Release dateFebruary 1976 CastMillie Perkins (Molly), Lonny Chapman (Long John), Vanessa Brown (Cathy), Peggy Feury (Doris), Jean Pierre Camps (Tadd), Mark Livingston (Tripoli) Similar moviesBloody Moon, I Spit on Your Grave III: Vengeance is Mine, Irreversible, Turkey Shoot, Summer's Blood, SideFX
TaglineMolly really knows how to cut men down to size!!
The Witch Who Came From the Sea is a 1976 American horror film directed by Matt Cimber and shot by cinematographer Dean Cundey. The film's tagline was "Molly really knows how to cut men down to size!"
The film concerns a dysfunctional and disturbed woman called Molly (played by Millie Perkins) who, after suffering repeated sexual abuse as a child at the hands of her seafaring father, embarks on a spree of gruesome sexual encounters with men who she meets during her job as a waitress in a seaside bar.
Millie Perkins - Molly
Lonny Chapman - Long John
Vanessa Brown - Cathy
Peggy Feury - Doris
Jean Pierre Camps - Tadd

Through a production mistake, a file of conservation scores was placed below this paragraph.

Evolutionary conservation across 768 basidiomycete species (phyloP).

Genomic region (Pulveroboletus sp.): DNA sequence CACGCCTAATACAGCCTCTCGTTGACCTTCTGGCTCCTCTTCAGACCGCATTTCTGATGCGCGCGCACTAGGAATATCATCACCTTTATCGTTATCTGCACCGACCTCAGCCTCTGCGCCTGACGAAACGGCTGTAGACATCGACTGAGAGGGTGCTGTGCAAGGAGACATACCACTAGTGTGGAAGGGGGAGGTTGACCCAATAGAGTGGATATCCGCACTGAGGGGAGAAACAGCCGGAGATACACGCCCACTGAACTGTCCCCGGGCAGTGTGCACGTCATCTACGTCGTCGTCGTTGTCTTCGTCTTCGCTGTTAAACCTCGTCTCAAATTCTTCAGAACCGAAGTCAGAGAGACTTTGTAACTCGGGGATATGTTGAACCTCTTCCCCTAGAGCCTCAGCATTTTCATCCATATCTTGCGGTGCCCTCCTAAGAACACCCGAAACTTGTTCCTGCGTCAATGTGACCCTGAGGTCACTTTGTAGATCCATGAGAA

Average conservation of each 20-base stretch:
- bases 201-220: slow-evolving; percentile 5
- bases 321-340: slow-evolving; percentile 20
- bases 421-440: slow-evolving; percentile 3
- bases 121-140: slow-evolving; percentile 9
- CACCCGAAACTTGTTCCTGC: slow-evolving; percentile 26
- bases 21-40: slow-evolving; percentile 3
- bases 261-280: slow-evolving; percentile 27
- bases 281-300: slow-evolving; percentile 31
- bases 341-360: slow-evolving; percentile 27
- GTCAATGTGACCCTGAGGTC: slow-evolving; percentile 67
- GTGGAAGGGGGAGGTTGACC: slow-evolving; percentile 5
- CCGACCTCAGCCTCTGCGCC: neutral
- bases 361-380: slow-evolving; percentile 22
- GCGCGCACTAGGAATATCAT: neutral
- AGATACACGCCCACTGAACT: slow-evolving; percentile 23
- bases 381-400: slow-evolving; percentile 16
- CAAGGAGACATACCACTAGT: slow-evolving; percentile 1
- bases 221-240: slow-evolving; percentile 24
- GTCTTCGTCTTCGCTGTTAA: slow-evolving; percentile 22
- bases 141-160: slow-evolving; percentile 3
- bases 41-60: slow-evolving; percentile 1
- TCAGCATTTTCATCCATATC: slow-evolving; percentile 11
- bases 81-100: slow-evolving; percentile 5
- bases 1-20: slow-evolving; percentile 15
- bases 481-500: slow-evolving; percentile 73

Mark Livingston - Tripoli
Rick Jason - Billy Batt
Stafford Morgan - McPeak
Richard Kennedy - Detective Beardsley
George Buck Flower - Detective Stone
Roberta Collins - Clarissa
Stan Ross - Jack Dracula
John F. Goff - Molly's Father
In 1983, the United Kingdom Department of Public Prosecutions compiled a list of 72 video releases that were not brought before the BBFC for certification and declared them prosecutable for obscenity. This list of "video nasties" included The Witch Who Came From the Sea, but it was in the sub-group of 33 titles that were unsuccessfully prosecuted and was soon dropped from the DPP list. In the United Kingdom, the film was eventually released completely uncut in 2006 with a complete running time of 87m 43 secs.
The Witch Who Came From the Sea has been recommended by film critic Mark Kermode as one of the best video nasties of the era. One critic viewed the film as not being a horror film but actually representing a scathing indictment of child sexual abuse as well as a study of a troubled woman's descent into madness; "a study of a woman whose sanity teeters on the edge". Another completely dismissed the film as representing nothing more than "an absurd story with no redeeming qualities. Highly recommended for lovers of bad cinema".
The 2004 DVD release of the film (whose 16:9 transfer was overseen and approved by Dean Cundey) sparked renewed interest, with one reviewer remarking that The Witch Who Came From the Sea is "an unsung psychological gem" among 1970s exploitation films.